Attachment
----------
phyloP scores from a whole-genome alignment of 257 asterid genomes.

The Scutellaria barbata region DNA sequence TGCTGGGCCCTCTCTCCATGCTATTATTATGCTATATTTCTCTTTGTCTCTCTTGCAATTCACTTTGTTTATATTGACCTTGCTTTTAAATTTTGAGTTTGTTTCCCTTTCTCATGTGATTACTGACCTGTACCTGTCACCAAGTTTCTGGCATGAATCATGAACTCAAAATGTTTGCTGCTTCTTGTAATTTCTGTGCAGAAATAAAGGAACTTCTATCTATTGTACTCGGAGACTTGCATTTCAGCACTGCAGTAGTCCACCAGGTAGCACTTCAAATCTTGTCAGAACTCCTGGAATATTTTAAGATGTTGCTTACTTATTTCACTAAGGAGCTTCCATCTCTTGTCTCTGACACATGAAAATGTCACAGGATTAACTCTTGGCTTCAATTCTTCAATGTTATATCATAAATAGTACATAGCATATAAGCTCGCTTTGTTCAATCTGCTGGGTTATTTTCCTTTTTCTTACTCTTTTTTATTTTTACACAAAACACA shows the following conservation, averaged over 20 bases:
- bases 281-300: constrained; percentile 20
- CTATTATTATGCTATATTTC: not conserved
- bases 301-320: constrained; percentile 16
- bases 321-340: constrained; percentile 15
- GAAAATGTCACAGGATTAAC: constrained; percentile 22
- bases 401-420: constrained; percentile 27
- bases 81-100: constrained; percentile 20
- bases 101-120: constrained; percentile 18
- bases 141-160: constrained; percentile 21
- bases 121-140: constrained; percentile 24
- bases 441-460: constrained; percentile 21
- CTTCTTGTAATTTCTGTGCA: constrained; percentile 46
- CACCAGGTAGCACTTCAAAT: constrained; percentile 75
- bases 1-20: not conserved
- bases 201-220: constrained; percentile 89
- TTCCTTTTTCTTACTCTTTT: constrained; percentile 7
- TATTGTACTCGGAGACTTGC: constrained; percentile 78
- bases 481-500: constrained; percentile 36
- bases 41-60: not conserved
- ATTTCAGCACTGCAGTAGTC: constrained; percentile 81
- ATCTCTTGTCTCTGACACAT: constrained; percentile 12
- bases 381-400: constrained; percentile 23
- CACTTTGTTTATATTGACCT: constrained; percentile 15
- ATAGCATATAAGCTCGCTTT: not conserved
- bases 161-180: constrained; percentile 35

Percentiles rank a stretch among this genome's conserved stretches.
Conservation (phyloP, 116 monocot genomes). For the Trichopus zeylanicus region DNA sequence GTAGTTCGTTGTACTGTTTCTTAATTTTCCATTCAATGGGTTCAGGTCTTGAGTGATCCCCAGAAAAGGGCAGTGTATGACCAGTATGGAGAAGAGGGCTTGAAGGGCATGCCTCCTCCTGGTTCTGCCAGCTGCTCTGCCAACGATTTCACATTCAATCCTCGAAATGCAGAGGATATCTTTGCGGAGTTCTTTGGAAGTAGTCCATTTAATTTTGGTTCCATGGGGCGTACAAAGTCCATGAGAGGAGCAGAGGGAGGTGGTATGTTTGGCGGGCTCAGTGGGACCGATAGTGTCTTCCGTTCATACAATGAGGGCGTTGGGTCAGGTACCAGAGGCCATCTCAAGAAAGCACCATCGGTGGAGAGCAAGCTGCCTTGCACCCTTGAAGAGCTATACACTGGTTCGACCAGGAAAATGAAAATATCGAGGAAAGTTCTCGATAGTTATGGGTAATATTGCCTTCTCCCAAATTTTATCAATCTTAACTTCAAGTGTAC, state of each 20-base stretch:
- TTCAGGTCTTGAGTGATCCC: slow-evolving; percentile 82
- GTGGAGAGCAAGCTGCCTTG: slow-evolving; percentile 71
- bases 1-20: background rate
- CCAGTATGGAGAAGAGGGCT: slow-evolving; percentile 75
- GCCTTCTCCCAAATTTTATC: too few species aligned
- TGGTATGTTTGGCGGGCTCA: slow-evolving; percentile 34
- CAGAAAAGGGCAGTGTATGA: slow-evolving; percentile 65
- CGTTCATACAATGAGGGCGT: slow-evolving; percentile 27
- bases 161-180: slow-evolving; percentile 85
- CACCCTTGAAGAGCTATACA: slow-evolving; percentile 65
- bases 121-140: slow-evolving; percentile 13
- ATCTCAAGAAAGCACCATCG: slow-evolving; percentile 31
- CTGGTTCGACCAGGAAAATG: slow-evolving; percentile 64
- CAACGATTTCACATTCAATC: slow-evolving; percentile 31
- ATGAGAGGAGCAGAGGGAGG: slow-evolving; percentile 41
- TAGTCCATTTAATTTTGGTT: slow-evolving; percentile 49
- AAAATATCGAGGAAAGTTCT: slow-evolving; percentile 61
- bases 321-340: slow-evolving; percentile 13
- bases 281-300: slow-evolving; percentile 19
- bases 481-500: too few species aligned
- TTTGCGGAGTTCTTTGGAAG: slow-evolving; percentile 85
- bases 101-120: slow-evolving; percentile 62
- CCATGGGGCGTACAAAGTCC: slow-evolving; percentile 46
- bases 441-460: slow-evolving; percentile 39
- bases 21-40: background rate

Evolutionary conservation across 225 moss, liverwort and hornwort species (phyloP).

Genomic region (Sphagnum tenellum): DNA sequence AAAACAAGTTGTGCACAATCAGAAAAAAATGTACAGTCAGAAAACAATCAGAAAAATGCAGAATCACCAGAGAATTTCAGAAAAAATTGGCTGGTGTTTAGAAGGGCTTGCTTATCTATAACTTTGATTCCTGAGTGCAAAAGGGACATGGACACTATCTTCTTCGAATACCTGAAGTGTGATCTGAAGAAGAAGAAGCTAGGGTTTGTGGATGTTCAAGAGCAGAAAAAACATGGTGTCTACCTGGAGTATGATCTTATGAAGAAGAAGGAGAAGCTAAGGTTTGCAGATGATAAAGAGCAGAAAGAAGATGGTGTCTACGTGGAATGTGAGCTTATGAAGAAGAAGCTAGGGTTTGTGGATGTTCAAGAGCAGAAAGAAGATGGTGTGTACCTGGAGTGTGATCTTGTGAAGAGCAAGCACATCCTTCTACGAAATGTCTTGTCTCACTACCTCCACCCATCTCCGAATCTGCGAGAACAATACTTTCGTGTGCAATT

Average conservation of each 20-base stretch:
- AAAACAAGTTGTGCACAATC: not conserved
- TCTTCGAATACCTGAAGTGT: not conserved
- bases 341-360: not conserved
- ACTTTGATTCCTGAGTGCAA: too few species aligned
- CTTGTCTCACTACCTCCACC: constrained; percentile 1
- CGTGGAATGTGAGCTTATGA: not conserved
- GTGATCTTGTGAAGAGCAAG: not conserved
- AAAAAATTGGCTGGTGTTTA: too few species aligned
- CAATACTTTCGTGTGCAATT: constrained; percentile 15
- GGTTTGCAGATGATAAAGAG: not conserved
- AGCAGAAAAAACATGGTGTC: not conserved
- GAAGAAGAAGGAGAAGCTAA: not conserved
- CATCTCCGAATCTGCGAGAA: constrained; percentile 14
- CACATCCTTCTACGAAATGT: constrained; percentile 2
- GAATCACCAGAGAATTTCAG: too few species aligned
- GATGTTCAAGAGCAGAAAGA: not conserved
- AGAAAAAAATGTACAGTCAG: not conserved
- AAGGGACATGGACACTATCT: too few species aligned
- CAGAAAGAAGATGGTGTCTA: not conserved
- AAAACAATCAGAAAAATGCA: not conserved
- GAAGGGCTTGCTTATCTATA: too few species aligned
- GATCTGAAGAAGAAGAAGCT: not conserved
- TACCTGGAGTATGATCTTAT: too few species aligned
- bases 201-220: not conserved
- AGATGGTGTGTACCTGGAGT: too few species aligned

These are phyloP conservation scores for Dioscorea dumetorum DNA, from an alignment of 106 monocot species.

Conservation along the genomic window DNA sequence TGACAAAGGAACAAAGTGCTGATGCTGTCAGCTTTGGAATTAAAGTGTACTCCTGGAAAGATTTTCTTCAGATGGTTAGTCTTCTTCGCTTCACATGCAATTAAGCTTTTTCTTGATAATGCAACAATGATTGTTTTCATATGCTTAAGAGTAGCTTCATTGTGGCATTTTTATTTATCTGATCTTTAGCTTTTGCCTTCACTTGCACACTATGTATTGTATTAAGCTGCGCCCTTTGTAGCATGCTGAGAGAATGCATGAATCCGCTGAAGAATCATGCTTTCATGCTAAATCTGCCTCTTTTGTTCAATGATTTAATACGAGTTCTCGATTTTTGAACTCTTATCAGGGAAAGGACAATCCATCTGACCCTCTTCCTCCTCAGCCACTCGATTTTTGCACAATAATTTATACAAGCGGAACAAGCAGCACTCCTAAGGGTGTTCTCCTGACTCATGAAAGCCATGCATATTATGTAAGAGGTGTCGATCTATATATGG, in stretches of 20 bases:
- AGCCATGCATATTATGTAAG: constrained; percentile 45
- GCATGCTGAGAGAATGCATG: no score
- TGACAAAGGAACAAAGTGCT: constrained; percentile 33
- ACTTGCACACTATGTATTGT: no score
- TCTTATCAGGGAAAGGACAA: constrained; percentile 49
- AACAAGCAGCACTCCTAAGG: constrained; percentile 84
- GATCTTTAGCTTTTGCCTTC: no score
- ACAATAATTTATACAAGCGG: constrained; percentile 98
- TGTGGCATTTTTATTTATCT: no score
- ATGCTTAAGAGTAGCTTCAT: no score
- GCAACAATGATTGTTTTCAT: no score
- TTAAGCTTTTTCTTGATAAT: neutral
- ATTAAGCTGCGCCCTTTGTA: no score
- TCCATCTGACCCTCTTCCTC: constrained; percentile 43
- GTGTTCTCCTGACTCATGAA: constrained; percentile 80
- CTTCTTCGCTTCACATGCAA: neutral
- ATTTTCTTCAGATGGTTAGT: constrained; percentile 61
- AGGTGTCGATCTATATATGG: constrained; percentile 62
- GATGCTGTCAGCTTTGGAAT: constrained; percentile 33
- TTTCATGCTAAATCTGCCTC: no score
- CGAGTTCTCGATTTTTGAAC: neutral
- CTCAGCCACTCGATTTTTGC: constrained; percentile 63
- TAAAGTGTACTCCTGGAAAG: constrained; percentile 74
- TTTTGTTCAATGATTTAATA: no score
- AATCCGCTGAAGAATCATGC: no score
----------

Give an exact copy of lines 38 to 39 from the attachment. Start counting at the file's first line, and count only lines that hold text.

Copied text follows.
- bases 161-180: slow-evolving; percentile 85
- CACCCTTGAAGAGCTATACA: slow-evolving; percentile 65